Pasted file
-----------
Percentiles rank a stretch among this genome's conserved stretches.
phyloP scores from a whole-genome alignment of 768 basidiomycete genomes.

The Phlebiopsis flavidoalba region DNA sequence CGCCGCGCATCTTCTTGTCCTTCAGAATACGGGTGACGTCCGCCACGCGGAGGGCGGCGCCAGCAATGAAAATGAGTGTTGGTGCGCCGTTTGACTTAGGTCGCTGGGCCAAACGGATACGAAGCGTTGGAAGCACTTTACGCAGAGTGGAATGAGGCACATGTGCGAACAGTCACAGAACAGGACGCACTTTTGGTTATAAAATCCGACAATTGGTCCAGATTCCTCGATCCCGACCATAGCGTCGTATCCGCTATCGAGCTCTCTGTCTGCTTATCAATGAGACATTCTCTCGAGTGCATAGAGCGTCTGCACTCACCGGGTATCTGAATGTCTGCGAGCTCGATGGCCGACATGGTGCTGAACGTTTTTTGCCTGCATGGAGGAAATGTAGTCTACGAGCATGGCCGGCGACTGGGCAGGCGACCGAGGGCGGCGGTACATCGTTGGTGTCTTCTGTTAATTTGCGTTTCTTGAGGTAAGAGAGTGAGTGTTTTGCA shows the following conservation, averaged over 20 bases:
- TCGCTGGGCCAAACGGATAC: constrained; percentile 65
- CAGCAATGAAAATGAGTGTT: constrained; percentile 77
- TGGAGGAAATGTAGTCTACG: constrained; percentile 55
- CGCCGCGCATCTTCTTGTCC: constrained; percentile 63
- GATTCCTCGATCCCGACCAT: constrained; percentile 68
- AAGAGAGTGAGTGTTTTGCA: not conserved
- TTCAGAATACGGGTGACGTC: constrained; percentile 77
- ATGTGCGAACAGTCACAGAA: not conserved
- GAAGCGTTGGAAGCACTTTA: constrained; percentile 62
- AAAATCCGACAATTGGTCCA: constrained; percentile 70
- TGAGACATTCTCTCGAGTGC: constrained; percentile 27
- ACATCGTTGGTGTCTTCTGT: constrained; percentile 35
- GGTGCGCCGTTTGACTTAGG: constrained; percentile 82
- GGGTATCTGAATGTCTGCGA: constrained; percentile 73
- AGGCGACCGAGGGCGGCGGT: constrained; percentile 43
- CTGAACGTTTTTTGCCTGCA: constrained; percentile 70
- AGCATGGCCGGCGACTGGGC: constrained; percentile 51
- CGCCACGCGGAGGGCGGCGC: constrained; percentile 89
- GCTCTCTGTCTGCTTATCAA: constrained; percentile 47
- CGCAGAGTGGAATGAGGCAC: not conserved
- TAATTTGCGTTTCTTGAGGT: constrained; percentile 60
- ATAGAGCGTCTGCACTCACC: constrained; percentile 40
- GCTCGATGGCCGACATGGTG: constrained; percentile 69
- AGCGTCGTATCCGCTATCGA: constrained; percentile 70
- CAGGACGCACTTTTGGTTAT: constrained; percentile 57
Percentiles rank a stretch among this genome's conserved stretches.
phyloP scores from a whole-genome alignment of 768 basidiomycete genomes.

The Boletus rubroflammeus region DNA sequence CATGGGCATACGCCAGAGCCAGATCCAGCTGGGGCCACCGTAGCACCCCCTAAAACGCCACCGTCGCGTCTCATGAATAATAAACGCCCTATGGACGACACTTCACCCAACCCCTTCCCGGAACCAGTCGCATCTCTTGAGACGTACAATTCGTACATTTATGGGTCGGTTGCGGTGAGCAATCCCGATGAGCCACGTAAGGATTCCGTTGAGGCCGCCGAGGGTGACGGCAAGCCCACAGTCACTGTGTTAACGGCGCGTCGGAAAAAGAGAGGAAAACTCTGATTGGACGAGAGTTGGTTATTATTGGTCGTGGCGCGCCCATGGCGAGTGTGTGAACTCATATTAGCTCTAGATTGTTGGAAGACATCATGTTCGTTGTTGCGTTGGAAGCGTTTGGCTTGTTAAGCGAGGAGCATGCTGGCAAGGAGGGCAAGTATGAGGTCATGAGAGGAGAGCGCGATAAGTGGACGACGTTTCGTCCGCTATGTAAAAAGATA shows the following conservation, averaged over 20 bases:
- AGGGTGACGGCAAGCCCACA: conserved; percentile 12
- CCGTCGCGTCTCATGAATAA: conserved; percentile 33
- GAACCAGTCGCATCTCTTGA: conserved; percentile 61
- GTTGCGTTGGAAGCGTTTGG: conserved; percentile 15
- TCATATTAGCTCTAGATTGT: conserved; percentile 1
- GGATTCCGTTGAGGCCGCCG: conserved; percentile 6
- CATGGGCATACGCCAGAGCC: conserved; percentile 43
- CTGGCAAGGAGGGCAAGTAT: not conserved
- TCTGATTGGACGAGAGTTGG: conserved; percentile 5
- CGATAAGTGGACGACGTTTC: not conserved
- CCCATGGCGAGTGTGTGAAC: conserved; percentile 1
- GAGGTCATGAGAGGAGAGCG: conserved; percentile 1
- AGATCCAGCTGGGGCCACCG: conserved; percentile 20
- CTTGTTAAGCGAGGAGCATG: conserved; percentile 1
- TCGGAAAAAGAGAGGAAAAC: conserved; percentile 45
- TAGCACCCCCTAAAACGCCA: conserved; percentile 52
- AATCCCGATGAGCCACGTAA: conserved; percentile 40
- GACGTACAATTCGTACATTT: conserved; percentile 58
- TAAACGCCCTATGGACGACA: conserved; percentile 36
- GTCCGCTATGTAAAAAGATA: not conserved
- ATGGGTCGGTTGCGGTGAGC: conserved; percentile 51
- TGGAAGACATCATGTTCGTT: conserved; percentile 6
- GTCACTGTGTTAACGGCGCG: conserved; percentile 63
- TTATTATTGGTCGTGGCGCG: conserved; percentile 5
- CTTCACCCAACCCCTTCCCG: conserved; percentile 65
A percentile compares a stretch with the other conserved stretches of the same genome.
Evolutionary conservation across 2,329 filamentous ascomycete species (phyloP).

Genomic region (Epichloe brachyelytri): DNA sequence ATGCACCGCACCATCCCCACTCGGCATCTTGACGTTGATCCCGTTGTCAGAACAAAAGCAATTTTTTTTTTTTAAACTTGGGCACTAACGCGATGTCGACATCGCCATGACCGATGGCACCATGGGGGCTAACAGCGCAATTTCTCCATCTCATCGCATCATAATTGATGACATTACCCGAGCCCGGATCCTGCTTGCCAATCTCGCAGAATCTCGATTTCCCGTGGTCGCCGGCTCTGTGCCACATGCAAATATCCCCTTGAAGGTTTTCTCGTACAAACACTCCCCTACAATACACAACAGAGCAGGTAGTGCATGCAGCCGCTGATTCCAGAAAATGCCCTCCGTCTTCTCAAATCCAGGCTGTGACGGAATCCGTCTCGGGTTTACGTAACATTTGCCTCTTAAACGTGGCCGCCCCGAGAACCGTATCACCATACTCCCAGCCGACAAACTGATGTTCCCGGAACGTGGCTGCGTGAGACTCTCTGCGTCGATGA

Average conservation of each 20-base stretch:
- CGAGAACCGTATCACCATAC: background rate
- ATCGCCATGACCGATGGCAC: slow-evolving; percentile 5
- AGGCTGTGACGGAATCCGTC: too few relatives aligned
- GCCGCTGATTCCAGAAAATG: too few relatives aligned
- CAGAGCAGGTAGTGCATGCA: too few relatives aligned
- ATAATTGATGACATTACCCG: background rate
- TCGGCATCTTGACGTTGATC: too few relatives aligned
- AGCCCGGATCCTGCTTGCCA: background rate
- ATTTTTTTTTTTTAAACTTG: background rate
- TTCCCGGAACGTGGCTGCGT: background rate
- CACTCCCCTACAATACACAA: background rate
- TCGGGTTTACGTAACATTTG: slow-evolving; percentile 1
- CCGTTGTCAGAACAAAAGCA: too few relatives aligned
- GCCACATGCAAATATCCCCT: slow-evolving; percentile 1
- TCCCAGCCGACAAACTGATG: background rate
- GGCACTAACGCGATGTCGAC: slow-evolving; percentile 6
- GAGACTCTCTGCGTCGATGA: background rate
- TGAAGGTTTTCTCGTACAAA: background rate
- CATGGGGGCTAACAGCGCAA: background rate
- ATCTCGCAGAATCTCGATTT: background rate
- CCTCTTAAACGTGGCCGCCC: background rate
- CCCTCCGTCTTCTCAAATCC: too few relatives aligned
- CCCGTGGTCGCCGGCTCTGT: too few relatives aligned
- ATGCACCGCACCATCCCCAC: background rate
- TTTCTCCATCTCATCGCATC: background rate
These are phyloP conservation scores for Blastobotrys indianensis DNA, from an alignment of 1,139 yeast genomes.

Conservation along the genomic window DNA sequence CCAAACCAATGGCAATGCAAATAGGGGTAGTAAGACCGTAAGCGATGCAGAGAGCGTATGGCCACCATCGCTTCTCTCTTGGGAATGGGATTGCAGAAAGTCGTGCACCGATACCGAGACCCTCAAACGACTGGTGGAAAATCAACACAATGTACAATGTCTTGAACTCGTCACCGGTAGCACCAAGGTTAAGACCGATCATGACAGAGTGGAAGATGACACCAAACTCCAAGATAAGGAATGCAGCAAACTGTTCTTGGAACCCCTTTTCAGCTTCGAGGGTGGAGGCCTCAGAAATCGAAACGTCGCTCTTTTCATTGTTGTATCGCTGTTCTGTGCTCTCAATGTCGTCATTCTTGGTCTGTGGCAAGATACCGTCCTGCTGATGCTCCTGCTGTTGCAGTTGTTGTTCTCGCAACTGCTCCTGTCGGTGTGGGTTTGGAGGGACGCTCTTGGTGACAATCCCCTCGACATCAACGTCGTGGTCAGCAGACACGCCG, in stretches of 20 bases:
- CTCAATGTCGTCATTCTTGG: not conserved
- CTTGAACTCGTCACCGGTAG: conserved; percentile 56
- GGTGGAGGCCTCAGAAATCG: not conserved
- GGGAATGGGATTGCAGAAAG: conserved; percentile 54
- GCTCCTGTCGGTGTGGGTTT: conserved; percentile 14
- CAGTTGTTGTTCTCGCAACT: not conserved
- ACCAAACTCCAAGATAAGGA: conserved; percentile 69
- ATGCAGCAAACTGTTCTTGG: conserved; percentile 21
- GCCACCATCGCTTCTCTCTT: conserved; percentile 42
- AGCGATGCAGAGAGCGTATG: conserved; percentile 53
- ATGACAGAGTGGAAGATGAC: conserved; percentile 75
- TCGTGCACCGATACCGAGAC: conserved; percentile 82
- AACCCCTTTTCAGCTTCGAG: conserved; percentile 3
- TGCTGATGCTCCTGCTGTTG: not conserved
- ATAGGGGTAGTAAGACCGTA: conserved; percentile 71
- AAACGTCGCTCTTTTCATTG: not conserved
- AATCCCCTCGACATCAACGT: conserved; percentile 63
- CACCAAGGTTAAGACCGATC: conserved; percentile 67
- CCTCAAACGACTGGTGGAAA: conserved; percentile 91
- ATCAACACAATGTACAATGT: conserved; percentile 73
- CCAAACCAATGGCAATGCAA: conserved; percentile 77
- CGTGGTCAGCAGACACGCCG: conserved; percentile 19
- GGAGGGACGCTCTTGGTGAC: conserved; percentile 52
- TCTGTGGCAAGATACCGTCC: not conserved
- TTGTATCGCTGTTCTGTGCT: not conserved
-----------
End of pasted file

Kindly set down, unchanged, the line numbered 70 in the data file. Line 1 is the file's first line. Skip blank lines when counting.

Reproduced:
- TTCCCGGAACGTGGCTGCGT: background rate